It is in a dilapidated condition and lacks basic facilities

The jail ward of the Government Wenlock Hospital here is in a dilapidated condition and is waiting for a face-lift. It is said to be the oldest ward of the hospital, where Mangalore prison inmates are brought for treatment.

Located at a corner of the hospital, the ward has two small cells in which three inmates can be housed. It is in the room opposite the cell that police escorts stay to guard and also take care of the inmates. According to Mangalore District Prison authorities, on an average, five persons are brought to the ward for treatment each day.

Cracks are seen in the ward built in the name of a woman from Thalassery in 1927. Shrubs surround the two cells which lack an atmosphere conducive for medical treatment. “It is better to be in prison than in this ward,” said advocate Dinesh Hegde Ullepady. These cells lack basic facilities for treating prison inmates. “The inmates admitted here are denied a feel of hospital. There is a lack of dedicated staff to treat prison inmates here,” he said.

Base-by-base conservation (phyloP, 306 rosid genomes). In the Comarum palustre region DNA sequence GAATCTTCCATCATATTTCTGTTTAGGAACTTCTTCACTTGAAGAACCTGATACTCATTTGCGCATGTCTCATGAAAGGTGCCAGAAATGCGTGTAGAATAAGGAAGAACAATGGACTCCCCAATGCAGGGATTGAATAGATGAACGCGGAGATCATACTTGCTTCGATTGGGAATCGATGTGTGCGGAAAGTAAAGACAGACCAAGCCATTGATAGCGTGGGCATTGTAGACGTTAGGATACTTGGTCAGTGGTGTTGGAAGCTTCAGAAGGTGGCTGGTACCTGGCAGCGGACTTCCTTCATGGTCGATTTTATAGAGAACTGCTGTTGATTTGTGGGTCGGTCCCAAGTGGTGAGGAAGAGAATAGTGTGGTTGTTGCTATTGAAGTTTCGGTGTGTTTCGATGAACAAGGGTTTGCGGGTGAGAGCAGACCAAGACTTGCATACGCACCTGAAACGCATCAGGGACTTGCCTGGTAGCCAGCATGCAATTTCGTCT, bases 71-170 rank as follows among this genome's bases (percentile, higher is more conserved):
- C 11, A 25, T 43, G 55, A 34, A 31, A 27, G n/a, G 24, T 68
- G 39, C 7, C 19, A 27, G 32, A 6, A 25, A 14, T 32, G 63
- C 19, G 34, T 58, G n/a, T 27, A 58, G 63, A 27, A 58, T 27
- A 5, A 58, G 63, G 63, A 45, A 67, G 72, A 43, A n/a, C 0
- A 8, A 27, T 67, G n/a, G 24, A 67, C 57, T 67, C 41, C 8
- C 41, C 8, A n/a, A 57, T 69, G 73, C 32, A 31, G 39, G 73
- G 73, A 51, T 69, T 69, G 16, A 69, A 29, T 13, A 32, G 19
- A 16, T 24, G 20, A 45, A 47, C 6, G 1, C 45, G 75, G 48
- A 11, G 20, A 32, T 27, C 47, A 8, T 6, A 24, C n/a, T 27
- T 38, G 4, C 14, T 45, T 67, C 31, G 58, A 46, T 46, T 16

District Surgeon and Superintendent of Wenlock Hospital P. Saroja told The Hindu that a proposal for reconstruction of the block had been pending for a long time. It was in October that the Executive Committee of the hospital headed by the Deputy Commissioner gave approval for reconstruction. The Karnataka Housing Board had been asked to build the new jail ward. “The existing building will be demolished. The new building will be built as per the plan submitted by the jail authorities,” Dr. Saroja said. The Housing Board was yet to begin the process of floating tenders.

Dr. Saroja said doctors and nurses paid regular visits to the ward for treatment. If the condition of the inmates turned serious, they would be moved to other wards for treatment. “There have been no occasion to deny treatment for lack of beds,” she said and added that measures were being taken to keep the area clean.

The Mangalore prison authorities said the new prison ward would have room for more beds. It would also have an intensive care unit and a guard room. “The new ward will have the same look as that of a prison,” said K. Doddakamaiah, Superintendent of the Mangalore District Prison.

More In: Mangalore